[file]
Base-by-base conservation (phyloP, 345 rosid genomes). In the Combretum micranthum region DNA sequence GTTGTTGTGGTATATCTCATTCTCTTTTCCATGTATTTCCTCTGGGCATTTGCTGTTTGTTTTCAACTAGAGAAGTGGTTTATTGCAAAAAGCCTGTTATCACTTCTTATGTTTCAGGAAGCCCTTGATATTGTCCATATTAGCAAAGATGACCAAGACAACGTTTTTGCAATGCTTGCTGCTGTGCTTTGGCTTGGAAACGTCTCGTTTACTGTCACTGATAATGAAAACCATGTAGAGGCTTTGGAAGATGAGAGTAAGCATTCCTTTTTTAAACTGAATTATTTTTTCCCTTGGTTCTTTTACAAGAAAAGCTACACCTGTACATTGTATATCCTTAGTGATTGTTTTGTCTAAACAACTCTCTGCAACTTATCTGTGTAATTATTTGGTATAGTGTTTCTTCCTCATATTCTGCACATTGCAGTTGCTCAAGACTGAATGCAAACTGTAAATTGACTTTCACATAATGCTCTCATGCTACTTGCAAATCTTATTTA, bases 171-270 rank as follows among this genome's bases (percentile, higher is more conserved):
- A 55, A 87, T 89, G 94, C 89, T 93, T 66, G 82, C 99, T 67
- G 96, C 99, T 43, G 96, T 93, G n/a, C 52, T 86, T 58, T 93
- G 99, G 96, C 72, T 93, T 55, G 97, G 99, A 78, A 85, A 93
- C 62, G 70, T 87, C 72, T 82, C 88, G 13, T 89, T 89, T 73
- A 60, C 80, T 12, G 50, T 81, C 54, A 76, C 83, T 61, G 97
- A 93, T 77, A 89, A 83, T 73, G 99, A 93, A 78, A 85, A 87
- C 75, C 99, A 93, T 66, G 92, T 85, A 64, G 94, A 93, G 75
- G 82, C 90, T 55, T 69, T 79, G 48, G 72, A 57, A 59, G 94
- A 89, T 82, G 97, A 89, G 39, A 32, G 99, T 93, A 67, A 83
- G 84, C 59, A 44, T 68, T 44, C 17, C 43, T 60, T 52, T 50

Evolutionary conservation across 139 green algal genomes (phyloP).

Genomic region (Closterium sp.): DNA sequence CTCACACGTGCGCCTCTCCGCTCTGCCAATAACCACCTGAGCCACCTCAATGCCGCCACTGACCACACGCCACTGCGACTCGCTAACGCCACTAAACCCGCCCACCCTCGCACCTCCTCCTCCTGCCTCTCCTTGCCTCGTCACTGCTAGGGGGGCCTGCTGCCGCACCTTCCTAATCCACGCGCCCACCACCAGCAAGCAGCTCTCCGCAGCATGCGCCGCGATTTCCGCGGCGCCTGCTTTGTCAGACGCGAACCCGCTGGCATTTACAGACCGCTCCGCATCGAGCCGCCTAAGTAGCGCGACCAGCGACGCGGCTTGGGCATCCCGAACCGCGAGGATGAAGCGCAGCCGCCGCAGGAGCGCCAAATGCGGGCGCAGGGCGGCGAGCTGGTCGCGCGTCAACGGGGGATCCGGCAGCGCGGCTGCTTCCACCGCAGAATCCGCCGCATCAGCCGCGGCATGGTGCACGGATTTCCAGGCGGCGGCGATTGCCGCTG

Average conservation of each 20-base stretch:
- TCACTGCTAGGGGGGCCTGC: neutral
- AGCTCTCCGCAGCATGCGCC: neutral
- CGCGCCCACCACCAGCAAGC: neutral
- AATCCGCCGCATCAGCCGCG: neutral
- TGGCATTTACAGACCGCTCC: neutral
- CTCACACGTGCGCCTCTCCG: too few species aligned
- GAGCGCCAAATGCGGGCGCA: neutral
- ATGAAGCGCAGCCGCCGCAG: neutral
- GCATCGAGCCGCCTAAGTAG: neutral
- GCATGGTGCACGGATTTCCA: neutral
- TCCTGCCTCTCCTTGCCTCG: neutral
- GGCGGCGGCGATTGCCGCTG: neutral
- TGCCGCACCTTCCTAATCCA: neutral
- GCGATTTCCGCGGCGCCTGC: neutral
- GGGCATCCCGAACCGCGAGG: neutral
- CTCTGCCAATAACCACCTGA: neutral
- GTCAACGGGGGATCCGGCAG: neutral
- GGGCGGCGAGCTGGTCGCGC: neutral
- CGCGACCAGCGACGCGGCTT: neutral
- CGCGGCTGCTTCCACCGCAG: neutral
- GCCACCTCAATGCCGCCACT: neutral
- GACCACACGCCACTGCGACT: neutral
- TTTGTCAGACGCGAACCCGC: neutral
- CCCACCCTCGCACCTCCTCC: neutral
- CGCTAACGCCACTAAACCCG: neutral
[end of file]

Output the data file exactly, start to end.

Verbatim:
Base-by-base conservation (phyloP, 345 rosid genomes). In the Combretum micranthum region DNA sequence GTTGTTGTGGTATATCTCATTCTCTTTTCCATGTATTTCCTCTGGGCATTTGCTGTTTGTTTTCAACTAGAGAAGTGGTTTATTGCAAAAAGCCTGTTATCACTTCTTATGTTTCAGGAAGCCCTTGATATTGTCCATATTAGCAAAGATGACCAAGACAACGTTTTTGCAATGCTTGCTGCTGTGCTTTGGCTTGGAAACGTCTCGTTTACTGTCACTGATAATGAAAACCATGTAGAGGCTTTGGAAGATGAGAGTAAGCATTCCTTTTTTAAACTGAATTATTTTTTCCCTTGGTTCTTTTACAAGAAAAGCTACACCTGTACATTGTATATCCTTAGTGATTGTTTTGTCTAAACAACTCTCTGCAACTTATCTGTGTAATTATTTGGTATAGTGTTTCTTCCTCATATTCTGCACATTGCAGTTGCTCAAGACTGAATGCAAACTGTAAATTGACTTTCACATAATGCTCTCATGCTACTTGCAAATCTTATTTA, bases 171-270 rank as follows among this genome's bases (percentile, higher is more conserved):
- A 55, A 87, T 89, G 94, C 89, T 93, T 66, G 82, C 99, T 67
- G 96, C 99, T 43, G 96, T 93, G n/a, C 52, T 86, T 58, T 93
- G 99, G 96, C 72, T 93, T 55, G 97, G 99, A 78, A 85, A 93
- C 62, G 70, T 87, C 72, T 82, C 88, G 13, T 89, T 89, T 73
- A 60, C 80, T 12, G 50, T 81, C 54, A 76, C 83, T 61, G 97
- A 93, T 77, A 89, A 83, T 73, G 99, A 93, A 78, A 85, A 87
- C 75, C 99, A 93, T 66, G 92, T 85, A 64, G 94, A 93, G 75
- G 82, C 90, T 55, T 69, T 79, G 48, G 72, A 57, A 59, G 94
- A 89, T 82, G 97, A 89, G 39, A 32, G 99, T 93, A 67, A 83
- G 84, C 59, A 44, T 68, T 44, C 17, C 43, T 60, T 52, T 50

Evolutionary conservation across 139 green algal genomes (phyloP).

Genomic region (Closterium sp.): DNA sequence CTCACACGTGCGCCTCTCCGCTCTGCCAATAACCACCTGAGCCACCTCAATGCCGCCACTGACCACACGCCACTGCGACTCGCTAACGCCACTAAACCCGCCCACCCTCGCACCTCCTCCTCCTGCCTCTCCTTGCCTCGTCACTGCTAGGGGGGCCTGCTGCCGCACCTTCCTAATCCACGCGCCCACCACCAGCAAGCAGCTCTCCGCAGCATGCGCCGCGATTTCCGCGGCGCCTGCTTTGTCAGACGCGAACCCGCTGGCATTTACAGACCGCTCCGCATCGAGCCGCCTAAGTAGCGCGACCAGCGACGCGGCTTGGGCATCCCGAACCGCGAGGATGAAGCGCAGCCGCCGCAGGAGCGCCAAATGCGGGCGCAGGGCGGCGAGCTGGTCGCGCGTCAACGGGGGATCCGGCAGCGCGGCTGCTTCCACCGCAGAATCCGCCGCATCAGCCGCGGCATGGTGCACGGATTTCCAGGCGGCGGCGATTGCCGCTG

Average conservation of each 20-base stretch:
- TCACTGCTAGGGGGGCCTGC: neutral
- AGCTCTCCGCAGCATGCGCC: neutral
- CGCGCCCACCACCAGCAAGC: neutral
- AATCCGCCGCATCAGCCGCG: neutral
- TGGCATTTACAGACCGCTCC: neutral
- CTCACACGTGCGCCTCTCCG: too few species aligned
- GAGCGCCAAATGCGGGCGCA: neutral
- ATGAAGCGCAGCCGCCGCAG: neutral
- GCATCGAGCCGCCTAAGTAG: neutral
- GCATGGTGCACGGATTTCCA: neutral
- TCCTGCCTCTCCTTGCCTCG: neutral
- GGCGGCGGCGATTGCCGCTG: neutral
- TGCCGCACCTTCCTAATCCA: neutral
- GCGATTTCCGCGGCGCCTGC: neutral
- GGGCATCCCGAACCGCGAGG: neutral
- CTCTGCCAATAACCACCTGA: neutral
- GTCAACGGGGGATCCGGCAG: neutral
- GGGCGGCGAGCTGGTCGCGC: neutral
- CGCGACCAGCGACGCGGCTT: neutral
- CGCGGCTGCTTCCACCGCAG: neutral
- GCCACCTCAATGCCGCCACT: neutral
- GACCACACGCCACTGCGACT: neutral
- TTTGTCAGACGCGAACCCGC: neutral
- CCCACCCTCGCACCTCCTCC: neutral
- CGCTAACGCCACTAAACCCG: neutral